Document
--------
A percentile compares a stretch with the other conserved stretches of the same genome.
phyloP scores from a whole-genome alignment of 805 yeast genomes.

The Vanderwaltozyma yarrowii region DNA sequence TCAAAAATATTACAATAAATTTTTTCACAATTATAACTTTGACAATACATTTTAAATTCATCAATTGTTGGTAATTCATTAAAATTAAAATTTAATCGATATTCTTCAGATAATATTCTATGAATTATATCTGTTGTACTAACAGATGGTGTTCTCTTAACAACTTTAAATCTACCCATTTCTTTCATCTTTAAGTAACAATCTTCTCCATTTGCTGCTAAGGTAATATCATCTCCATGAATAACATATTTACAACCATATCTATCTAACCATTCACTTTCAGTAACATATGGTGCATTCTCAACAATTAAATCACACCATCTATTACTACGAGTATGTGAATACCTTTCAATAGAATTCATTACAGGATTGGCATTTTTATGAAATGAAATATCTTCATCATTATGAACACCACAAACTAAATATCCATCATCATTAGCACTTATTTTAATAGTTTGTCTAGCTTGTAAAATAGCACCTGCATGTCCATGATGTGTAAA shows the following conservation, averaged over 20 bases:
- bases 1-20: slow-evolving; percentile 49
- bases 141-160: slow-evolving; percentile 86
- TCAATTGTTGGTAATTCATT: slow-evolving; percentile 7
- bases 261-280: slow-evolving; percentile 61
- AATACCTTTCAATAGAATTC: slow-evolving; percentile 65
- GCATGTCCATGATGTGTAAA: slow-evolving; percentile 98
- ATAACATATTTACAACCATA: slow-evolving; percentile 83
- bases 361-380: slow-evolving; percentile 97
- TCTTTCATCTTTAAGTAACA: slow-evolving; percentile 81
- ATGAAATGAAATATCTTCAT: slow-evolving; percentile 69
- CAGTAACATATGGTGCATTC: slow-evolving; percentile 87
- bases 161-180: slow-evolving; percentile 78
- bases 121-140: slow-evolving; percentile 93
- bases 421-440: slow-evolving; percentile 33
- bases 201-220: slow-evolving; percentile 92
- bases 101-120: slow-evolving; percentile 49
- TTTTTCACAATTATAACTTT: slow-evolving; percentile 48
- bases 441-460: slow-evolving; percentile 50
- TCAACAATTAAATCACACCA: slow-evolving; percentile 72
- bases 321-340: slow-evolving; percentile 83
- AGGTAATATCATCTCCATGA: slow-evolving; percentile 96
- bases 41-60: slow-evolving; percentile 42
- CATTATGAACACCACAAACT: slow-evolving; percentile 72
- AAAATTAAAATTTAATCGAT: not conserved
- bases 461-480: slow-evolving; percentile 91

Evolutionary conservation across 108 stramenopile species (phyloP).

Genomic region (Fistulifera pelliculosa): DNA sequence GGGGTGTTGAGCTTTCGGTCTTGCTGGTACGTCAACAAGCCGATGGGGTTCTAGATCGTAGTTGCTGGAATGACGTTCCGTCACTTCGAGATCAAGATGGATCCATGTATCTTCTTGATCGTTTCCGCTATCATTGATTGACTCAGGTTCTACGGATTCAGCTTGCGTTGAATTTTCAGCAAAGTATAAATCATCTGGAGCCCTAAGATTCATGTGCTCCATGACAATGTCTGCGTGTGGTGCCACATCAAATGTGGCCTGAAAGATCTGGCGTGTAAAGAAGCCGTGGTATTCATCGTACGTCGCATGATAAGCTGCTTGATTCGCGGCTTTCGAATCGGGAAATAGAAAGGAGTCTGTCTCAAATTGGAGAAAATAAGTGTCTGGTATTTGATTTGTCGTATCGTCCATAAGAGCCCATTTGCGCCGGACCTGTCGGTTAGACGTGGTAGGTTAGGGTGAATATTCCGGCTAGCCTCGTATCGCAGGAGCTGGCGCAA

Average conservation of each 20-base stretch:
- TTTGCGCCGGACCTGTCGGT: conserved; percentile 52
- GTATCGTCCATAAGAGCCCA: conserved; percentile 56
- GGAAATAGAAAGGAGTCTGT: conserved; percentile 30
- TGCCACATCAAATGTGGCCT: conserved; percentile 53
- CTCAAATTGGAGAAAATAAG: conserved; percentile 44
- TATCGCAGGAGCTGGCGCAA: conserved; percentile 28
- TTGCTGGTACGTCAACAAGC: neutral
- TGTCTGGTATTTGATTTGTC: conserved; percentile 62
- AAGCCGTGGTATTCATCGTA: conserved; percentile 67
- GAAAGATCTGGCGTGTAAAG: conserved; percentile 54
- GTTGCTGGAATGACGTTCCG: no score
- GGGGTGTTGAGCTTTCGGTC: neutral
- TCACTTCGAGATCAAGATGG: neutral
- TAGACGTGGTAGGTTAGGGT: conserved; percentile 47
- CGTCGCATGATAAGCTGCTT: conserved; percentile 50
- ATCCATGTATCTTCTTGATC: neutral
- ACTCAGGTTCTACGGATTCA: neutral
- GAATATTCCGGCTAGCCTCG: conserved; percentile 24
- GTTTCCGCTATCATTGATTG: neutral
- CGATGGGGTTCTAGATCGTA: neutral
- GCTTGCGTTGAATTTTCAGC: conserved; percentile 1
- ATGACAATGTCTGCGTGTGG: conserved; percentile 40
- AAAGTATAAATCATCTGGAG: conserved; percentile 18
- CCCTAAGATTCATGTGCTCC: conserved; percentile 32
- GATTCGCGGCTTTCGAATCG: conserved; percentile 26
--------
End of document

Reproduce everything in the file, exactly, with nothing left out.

A percentile compares a stretch with the other conserved stretches of the same genome.
phyloP scores from a whole-genome alignment of 805 yeast genomes.

The Vanderwaltozyma yarrowii region DNA sequence TCAAAAATATTACAATAAATTTTTTCACAATTATAACTTTGACAATACATTTTAAATTCATCAATTGTTGGTAATTCATTAAAATTAAAATTTAATCGATATTCTTCAGATAATATTCTATGAATTATATCTGTTGTACTAACAGATGGTGTTCTCTTAACAACTTTAAATCTACCCATTTCTTTCATCTTTAAGTAACAATCTTCTCCATTTGCTGCTAAGGTAATATCATCTCCATGAATAACATATTTACAACCATATCTATCTAACCATTCACTTTCAGTAACATATGGTGCATTCTCAACAATTAAATCACACCATCTATTACTACGAGTATGTGAATACCTTTCAATAGAATTCATTACAGGATTGGCATTTTTATGAAATGAAATATCTTCATCATTATGAACACCACAAACTAAATATCCATCATCATTAGCACTTATTTTAATAGTTTGTCTAGCTTGTAAAATAGCACCTGCATGTCCATGATGTGTAAA shows the following conservation, averaged over 20 bases:
- bases 1-20: slow-evolving; percentile 49
- bases 141-160: slow-evolving; percentile 86
- TCAATTGTTGGTAATTCATT: slow-evolving; percentile 7
- bases 261-280: slow-evolving; percentile 61
- AATACCTTTCAATAGAATTC: slow-evolving; percentile 65
- GCATGTCCATGATGTGTAAA: slow-evolving; percentile 98
- ATAACATATTTACAACCATA: slow-evolving; percentile 83
- bases 361-380: slow-evolving; percentile 97
- TCTTTCATCTTTAAGTAACA: slow-evolving; percentile 81
- ATGAAATGAAATATCTTCAT: slow-evolving; percentile 69
- CAGTAACATATGGTGCATTC: slow-evolving; percentile 87
- bases 161-180: slow-evolving; percentile 78
- bases 121-140: slow-evolving; percentile 93
- bases 421-440: slow-evolving; percentile 33
- bases 201-220: slow-evolving; percentile 92
- bases 101-120: slow-evolving; percentile 49
- TTTTTCACAATTATAACTTT: slow-evolving; percentile 48
- bases 441-460: slow-evolving; percentile 50
- TCAACAATTAAATCACACCA: slow-evolving; percentile 72
- bases 321-340: slow-evolving; percentile 83
- AGGTAATATCATCTCCATGA: slow-evolving; percentile 96
- bases 41-60: slow-evolving; percentile 42
- CATTATGAACACCACAAACT: slow-evolving; percentile 72
- AAAATTAAAATTTAATCGAT: not conserved
- bases 461-480: slow-evolving; percentile 91

Evolutionary conservation across 108 stramenopile species (phyloP).

Genomic region (Fistulifera pelliculosa): DNA sequence GGGGTGTTGAGCTTTCGGTCTTGCTGGTACGTCAACAAGCCGATGGGGTTCTAGATCGTAGTTGCTGGAATGACGTTCCGTCACTTCGAGATCAAGATGGATCCATGTATCTTCTTGATCGTTTCCGCTATCATTGATTGACTCAGGTTCTACGGATTCAGCTTGCGTTGAATTTTCAGCAAAGTATAAATCATCTGGAGCCCTAAGATTCATGTGCTCCATGACAATGTCTGCGTGTGGTGCCACATCAAATGTGGCCTGAAAGATCTGGCGTGTAAAGAAGCCGTGGTATTCATCGTACGTCGCATGATAAGCTGCTTGATTCGCGGCTTTCGAATCGGGAAATAGAAAGGAGTCTGTCTCAAATTGGAGAAAATAAGTGTCTGGTATTTGATTTGTCGTATCGTCCATAAGAGCCCATTTGCGCCGGACCTGTCGGTTAGACGTGGTAGGTTAGGGTGAATATTCCGGCTAGCCTCGTATCGCAGGAGCTGGCGCAA

Average conservation of each 20-base stretch:
- TTTGCGCCGGACCTGTCGGT: conserved; percentile 52
- GTATCGTCCATAAGAGCCCA: conserved; percentile 56
- GGAAATAGAAAGGAGTCTGT: conserved; percentile 30
- TGCCACATCAAATGTGGCCT: conserved; percentile 53
- CTCAAATTGGAGAAAATAAG: conserved; percentile 44
- TATCGCAGGAGCTGGCGCAA: conserved; percentile 28
- TTGCTGGTACGTCAACAAGC: neutral
- TGTCTGGTATTTGATTTGTC: conserved; percentile 62
- AAGCCGTGGTATTCATCGTA: conserved; percentile 67
- GAAAGATCTGGCGTGTAAAG: conserved; percentile 54
- GTTGCTGGAATGACGTTCCG: no score
- GGGGTGTTGAGCTTTCGGTC: neutral
- TCACTTCGAGATCAAGATGG: neutral
- TAGACGTGGTAGGTTAGGGT: conserved; percentile 47
- CGTCGCATGATAAGCTGCTT: conserved; percentile 50
- ATCCATGTATCTTCTTGATC: neutral
- ACTCAGGTTCTACGGATTCA: neutral
- GAATATTCCGGCTAGCCTCG: conserved; percentile 24
- GTTTCCGCTATCATTGATTG: neutral
- CGATGGGGTTCTAGATCGTA: neutral
- GCTTGCGTTGAATTTTCAGC: conserved; percentile 1
- ATGACAATGTCTGCGTGTGG: conserved; percentile 40
- AAAGTATAAATCATCTGGAG: conserved; percentile 18
- CCCTAAGATTCATGTGCTCC: conserved; percentile 32
- GATTCGCGGCTTTCGAATCG: conserved; percentile 26